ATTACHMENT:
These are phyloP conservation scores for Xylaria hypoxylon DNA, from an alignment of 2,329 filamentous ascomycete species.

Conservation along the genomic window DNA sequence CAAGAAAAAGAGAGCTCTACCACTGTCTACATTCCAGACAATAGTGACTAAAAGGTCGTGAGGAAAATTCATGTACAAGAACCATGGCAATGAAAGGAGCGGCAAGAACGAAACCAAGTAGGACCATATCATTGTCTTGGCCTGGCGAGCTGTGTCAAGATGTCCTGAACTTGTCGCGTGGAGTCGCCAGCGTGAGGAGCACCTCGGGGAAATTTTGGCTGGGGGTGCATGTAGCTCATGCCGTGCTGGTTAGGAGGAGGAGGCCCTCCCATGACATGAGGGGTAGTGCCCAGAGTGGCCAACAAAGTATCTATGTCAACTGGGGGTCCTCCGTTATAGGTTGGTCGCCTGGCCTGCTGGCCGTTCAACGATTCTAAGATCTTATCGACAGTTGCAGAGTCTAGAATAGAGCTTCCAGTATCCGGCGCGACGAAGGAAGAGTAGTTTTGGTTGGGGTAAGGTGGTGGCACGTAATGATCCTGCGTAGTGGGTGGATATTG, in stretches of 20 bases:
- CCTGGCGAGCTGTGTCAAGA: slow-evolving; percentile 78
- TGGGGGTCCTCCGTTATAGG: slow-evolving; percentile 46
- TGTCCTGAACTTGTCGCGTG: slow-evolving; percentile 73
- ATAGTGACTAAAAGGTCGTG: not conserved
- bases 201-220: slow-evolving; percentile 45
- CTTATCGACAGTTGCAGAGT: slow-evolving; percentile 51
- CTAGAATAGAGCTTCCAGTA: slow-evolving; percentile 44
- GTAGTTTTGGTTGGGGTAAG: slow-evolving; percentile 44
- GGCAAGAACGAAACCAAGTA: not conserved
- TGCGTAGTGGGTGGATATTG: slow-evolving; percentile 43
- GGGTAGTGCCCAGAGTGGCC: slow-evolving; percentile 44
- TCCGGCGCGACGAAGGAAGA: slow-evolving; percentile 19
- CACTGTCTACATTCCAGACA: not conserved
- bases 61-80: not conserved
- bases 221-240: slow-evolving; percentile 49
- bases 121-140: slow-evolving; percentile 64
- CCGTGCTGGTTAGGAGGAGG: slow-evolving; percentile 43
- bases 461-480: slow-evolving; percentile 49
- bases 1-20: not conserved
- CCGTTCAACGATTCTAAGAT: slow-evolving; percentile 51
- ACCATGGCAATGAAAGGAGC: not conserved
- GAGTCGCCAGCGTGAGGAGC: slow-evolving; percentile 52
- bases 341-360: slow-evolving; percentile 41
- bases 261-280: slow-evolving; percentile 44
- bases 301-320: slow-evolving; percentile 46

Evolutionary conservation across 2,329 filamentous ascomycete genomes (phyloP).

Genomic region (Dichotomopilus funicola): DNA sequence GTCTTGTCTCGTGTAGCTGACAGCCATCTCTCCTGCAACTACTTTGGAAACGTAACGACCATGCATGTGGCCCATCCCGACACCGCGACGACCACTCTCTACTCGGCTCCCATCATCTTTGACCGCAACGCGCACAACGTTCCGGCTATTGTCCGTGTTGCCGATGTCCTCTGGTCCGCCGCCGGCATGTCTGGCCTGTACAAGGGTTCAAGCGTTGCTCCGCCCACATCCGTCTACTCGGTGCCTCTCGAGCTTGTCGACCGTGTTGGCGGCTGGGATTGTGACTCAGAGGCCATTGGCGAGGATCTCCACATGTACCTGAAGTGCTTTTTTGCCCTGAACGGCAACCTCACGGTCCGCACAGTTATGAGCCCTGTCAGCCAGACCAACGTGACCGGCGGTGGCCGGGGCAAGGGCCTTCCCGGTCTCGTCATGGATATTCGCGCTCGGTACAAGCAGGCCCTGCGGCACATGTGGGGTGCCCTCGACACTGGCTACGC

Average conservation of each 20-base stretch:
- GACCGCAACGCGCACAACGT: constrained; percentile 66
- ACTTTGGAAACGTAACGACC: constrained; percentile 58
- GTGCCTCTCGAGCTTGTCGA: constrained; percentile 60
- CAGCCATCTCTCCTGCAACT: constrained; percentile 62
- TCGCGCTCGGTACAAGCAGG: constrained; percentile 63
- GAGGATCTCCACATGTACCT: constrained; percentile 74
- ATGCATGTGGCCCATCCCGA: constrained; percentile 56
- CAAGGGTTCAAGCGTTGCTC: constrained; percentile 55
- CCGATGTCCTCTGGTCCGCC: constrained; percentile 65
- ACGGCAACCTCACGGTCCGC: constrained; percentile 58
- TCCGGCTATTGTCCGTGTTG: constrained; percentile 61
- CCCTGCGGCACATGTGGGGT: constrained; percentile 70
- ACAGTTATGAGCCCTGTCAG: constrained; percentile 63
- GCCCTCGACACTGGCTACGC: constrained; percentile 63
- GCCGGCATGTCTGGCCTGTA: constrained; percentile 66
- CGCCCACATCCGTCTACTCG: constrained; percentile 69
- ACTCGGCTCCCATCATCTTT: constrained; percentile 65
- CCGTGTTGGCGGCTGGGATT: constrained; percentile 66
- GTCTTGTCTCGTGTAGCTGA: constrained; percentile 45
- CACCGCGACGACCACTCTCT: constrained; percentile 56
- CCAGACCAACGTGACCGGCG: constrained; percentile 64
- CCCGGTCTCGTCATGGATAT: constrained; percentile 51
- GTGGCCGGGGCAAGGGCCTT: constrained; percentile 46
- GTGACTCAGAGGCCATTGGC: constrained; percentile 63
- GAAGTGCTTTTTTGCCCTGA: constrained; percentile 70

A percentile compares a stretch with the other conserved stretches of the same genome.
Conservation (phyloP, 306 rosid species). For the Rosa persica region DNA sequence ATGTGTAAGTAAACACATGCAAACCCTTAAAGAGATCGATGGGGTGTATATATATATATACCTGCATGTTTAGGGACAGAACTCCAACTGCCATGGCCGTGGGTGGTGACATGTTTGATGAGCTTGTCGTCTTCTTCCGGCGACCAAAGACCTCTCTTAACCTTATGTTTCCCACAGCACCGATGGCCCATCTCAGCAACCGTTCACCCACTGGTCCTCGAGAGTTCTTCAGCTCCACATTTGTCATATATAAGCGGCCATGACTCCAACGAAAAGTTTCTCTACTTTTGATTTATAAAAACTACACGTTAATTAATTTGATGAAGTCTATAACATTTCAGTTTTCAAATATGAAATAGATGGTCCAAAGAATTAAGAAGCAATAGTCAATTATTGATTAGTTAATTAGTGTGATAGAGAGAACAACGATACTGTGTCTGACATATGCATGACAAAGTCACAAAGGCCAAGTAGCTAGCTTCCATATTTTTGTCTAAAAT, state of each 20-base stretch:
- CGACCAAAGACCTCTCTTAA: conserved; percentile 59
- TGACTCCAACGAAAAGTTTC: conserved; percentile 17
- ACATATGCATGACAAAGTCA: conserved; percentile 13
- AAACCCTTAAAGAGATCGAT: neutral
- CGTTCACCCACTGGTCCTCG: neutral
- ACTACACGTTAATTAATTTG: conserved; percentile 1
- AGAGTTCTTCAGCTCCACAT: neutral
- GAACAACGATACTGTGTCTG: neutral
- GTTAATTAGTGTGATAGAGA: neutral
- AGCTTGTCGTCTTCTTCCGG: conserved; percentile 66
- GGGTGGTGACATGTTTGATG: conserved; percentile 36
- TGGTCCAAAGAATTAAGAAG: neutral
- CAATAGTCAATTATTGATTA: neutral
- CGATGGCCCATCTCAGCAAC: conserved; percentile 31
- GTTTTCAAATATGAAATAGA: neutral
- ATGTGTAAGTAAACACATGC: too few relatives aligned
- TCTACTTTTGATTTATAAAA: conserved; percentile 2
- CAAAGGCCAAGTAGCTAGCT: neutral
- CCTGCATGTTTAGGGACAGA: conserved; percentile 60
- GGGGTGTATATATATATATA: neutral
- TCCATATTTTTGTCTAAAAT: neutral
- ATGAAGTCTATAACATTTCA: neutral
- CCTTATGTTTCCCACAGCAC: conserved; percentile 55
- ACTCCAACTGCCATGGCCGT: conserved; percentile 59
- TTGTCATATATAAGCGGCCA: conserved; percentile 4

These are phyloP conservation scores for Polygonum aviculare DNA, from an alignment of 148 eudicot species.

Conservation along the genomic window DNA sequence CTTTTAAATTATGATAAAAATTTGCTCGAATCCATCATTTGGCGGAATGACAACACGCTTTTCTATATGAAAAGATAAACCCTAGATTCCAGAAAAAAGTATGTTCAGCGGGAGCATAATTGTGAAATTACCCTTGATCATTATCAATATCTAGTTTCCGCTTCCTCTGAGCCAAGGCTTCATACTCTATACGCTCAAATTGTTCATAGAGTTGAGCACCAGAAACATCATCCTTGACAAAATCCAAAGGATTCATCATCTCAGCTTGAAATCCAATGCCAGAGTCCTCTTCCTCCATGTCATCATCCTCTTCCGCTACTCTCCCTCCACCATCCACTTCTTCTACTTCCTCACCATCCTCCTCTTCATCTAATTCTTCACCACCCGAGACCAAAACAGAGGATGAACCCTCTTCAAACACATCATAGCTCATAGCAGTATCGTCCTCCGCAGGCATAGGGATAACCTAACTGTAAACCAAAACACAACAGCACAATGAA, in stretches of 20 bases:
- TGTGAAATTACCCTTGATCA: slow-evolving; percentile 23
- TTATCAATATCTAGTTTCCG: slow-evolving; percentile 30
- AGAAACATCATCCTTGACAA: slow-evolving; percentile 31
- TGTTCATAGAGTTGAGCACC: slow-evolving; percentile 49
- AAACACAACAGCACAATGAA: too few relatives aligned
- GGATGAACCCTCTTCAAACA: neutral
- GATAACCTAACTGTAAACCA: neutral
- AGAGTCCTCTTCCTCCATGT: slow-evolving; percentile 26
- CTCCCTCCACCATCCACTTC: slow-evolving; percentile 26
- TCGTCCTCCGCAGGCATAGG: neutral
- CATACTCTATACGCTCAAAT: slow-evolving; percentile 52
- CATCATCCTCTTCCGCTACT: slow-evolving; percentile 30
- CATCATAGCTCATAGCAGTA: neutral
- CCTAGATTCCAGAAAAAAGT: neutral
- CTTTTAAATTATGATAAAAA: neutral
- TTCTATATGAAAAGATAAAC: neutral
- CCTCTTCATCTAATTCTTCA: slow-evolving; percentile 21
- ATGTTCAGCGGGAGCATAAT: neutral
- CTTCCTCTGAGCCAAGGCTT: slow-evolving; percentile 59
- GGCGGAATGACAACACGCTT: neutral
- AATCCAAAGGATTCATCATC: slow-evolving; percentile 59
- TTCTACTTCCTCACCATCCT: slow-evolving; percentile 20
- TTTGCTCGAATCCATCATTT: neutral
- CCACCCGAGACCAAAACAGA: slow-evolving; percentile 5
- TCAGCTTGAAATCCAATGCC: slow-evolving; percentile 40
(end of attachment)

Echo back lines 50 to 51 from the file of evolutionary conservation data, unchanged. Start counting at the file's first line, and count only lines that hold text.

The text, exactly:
- CACCGCGACGACCACTCTCT: constrained; percentile 56
- CCAGACCAACGTGACCGGCG: constrained; percentile 64